Unlocking mRNA’s cancer-fighting potential

April 02, 2024

“Now we’ve also moved into approaches like circular mRNAs, which allow each molecule of mRNA to express more of a protein for longer, potentially for weeks at a time. More recently, companies like Moderna, whose founders also include MIT alumni, have pioneered the use of mRNAs to create proteins in cells. “Those challenges are hard to overcome with the first generation of mRNA technologies.”Strand has developed what it calls the world’s first mRNA programming language that allows the company to specify the tissues its mRNAs express proteins in. “The first versions of mRNA therapeutics, like the Covid-19 vaccines, just recapitulate how our body’s natural mRNAs work,” Becraft explains. “Natural mRNAs last for a few days, maybe less, and they express a single protein.

What if training your immune system to attack cancer cells was as easy as training it to fight Covid-19? Many people believe the technology behind some Covid-19 vaccines, messenger RNA, holds great promise for stimulating immune responses to cancer.

But using messenger RNA, or mRNA, to get the immune system to mount a prolonged and aggressive attack on cancer cells — while leaving healthy cells alone — has been a major challenge.

The MIT spinout Strand Therapeutics is attempting to solve that problem with an advanced class of mRNA molecules that are designed to sense what type of cells they encounter in the body and to express therapeutic proteins only once they have entered diseased cells.

“It’s about finding ways to deal with the signal-to-noise ratio, the signal being expression in the target tissue and the noise being expression in the non-target tissue,” Strand CEO Jacob Becraft PhD ’19 explains. “Our technology amplifies the signal to express more proteins for longer while at the same time effectively eliminating the mRNA’s off-target expression.”

Strand is set to begin its first clinical trial in April, which is testing a self-replicating mRNA molecule’s ability to express immune signals directly from a tumor, triggering the immune system to attack and kill the tumor cells directly. It’s also being tested as a possible improvement for existing treatments to a number of solid tumors.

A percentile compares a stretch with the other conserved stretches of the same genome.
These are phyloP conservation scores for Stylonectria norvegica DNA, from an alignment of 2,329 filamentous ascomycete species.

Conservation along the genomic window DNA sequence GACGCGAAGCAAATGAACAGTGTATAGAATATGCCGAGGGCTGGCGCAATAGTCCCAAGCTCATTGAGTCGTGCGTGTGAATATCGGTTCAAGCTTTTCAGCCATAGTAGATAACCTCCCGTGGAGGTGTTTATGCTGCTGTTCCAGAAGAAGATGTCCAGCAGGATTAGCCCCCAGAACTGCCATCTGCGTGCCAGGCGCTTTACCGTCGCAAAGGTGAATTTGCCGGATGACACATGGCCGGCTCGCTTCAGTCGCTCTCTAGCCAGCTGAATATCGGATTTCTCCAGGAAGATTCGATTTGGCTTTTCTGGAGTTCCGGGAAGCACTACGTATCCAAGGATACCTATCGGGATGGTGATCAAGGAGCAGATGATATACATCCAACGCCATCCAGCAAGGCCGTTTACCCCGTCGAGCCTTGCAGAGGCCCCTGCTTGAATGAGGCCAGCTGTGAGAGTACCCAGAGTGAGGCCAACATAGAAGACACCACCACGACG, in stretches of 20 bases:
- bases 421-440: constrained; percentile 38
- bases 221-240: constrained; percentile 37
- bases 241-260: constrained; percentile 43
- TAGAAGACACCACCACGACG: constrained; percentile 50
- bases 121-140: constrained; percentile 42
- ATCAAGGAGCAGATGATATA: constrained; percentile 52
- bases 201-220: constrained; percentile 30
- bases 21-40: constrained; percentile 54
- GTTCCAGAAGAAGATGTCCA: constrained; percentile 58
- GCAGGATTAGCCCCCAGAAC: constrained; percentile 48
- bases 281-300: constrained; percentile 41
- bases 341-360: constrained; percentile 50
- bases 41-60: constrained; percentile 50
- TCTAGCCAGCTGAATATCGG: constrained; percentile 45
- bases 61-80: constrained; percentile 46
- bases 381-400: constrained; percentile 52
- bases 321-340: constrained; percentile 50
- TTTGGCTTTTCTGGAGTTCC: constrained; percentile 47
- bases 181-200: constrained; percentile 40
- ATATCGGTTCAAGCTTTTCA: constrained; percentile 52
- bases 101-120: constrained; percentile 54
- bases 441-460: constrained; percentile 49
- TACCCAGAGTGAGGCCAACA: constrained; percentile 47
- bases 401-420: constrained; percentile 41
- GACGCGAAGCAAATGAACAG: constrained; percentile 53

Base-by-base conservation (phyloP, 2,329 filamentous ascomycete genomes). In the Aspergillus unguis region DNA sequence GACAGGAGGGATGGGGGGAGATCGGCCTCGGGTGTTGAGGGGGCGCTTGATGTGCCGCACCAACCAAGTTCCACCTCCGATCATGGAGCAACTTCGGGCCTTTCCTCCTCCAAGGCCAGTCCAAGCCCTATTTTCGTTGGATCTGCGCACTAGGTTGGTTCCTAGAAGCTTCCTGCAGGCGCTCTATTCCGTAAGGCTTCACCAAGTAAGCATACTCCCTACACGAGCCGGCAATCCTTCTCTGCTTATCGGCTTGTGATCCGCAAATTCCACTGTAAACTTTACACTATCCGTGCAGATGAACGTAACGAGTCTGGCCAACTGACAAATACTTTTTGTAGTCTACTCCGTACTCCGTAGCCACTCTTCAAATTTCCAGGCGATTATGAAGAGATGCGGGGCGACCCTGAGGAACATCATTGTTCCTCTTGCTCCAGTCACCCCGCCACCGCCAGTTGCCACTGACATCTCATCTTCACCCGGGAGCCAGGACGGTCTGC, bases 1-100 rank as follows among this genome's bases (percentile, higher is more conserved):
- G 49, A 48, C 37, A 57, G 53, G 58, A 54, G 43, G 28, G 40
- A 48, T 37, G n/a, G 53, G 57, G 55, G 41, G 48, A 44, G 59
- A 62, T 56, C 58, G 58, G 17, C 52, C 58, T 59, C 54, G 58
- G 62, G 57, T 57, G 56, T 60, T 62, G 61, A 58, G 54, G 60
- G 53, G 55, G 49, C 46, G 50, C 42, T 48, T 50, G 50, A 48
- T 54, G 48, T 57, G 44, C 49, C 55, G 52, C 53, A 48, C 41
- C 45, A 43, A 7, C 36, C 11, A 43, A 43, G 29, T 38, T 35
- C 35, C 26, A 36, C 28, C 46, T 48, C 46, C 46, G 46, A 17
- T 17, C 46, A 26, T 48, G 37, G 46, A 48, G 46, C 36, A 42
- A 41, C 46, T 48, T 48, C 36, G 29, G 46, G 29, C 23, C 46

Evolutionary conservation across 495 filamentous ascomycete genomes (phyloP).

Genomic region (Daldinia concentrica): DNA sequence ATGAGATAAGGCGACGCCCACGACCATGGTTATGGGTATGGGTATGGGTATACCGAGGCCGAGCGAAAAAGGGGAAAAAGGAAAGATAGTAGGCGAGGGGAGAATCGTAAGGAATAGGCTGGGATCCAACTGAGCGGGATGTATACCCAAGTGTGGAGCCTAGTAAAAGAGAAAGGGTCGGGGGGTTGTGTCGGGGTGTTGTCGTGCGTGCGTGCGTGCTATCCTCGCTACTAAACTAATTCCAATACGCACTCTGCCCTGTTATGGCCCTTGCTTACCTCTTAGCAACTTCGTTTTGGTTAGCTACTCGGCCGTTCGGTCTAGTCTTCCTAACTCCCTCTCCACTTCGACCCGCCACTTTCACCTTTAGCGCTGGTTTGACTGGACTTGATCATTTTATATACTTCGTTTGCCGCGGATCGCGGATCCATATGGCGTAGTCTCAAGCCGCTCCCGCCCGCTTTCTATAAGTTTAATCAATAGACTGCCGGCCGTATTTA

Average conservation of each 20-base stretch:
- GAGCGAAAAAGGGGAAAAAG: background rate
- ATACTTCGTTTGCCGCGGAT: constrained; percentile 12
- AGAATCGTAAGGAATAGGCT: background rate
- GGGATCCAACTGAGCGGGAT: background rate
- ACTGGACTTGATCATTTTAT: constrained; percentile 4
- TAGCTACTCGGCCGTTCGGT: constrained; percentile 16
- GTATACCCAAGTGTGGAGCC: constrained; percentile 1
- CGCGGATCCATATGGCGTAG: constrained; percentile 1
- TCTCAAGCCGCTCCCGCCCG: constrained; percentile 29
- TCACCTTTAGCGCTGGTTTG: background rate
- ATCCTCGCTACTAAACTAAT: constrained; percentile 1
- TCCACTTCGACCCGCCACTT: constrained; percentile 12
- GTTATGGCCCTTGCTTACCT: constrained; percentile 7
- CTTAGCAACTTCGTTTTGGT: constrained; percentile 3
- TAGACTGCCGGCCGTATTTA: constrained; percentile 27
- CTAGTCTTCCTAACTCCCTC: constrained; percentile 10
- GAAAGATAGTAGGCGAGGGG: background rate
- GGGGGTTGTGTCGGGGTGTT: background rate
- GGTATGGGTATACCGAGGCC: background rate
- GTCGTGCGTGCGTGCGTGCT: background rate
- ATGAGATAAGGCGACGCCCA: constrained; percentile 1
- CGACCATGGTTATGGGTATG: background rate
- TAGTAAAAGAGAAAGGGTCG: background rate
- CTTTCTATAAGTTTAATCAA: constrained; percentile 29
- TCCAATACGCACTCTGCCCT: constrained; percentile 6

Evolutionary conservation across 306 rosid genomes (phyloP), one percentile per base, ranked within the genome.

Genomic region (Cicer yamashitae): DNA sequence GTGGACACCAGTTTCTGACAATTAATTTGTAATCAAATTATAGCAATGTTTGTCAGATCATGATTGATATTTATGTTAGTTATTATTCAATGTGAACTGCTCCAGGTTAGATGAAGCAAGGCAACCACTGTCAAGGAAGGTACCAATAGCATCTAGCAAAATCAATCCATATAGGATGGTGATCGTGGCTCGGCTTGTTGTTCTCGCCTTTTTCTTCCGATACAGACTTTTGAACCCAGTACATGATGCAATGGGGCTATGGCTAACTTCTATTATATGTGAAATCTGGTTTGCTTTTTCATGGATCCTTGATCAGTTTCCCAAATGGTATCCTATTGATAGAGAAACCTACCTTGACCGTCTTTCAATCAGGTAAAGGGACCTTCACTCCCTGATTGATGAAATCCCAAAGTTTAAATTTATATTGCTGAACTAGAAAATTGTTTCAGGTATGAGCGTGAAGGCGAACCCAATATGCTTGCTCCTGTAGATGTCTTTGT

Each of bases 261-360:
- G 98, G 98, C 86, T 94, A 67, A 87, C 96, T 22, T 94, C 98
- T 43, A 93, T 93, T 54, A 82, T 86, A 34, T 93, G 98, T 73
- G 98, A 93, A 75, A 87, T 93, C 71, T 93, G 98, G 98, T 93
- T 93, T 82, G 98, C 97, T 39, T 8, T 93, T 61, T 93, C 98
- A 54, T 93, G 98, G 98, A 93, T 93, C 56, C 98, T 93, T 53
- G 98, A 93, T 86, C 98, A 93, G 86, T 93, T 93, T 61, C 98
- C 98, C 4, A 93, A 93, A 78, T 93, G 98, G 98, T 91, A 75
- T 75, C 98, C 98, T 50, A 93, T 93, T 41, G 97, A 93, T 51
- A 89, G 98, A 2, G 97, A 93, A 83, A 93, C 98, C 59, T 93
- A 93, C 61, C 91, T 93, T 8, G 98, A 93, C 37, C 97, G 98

As they work to commercialize its early innovations, Strand’s team is continuing to add capabilities to what it calls its “programmable medicines,” improving mRNA molecules’ ability to sense their environment and generate potent, targeted responses where they’re needed most.

“Self-replicating mRNA was the first thing that we pioneered when we were at MIT and in the first couple years at Strand,” Becraft says. “Now we’ve also moved into approaches like circular mRNAs, which allow each molecule of mRNA to express more of a protein for longer, potentially for weeks at a time. And the bigger our cell-type specific datasets become, the better we are at differentiating cell types, which makes these molecules so targeted we can have a higher level of safety at higher doses and create stronger treatments.”

Making mRNA smarter

Becraft got his first taste of MIT as an undergraduate at the University of Illinois when he secured a summer internship in the lab of MIT Institute Professor Bob Langer.

“That’s where I learned how lab research could be translated into spinout companies,” Becraft recalls.

The experience left enough of an impression on Becraft that he returned to MIT the next fall to earn his PhD, where he worked in the Synthetic Biology Center under professor of bioengineering and electrical engineering and computer science Ron Weiss. During that time, he collaborated with postdoc Tasuku Kitada to create genetic “switches” that could control protein expression in cells.

Becraft and Kitada realized their research could be the foundation of a company around 2017 and started spending time in the Martin Trust Center for MIT Entrepreneurship. They also received support from MIT Sandbox and eventually worked with the Technology Licensing Office to establish Strand’s early intellectual property.